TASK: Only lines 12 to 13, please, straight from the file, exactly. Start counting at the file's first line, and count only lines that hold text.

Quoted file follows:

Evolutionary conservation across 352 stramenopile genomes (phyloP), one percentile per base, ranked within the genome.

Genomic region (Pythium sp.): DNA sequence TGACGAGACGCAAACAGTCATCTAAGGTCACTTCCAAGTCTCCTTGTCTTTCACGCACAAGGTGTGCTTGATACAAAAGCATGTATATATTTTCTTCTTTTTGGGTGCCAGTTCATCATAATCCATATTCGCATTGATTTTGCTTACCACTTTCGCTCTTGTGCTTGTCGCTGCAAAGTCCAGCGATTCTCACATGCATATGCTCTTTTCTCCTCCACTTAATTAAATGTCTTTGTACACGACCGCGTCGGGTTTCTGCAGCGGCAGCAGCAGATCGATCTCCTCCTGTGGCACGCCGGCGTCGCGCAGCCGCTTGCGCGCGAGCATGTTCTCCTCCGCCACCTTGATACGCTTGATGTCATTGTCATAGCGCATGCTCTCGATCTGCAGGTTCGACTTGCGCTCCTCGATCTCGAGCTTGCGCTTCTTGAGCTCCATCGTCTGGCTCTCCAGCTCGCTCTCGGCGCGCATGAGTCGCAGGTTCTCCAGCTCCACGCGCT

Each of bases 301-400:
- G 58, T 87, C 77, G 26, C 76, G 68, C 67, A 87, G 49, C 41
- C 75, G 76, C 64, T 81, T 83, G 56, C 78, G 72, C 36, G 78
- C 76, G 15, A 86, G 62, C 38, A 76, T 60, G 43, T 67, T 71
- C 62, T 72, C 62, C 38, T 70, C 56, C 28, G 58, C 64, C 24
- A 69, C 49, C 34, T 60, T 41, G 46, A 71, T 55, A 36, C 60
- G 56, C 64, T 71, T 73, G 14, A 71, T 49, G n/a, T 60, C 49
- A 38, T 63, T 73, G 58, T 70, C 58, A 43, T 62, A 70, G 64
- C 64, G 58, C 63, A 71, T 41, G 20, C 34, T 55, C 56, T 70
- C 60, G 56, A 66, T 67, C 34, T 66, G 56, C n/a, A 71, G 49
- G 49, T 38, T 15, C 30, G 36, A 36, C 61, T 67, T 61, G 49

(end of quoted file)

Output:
- C 60, G 56, A 66, T 67, C 34, T 66, G 56, C n/a, A 71, G 49
- G 49, T 38, T 15, C 30, G 36, A 36, C 61, T 67, T 61, G 49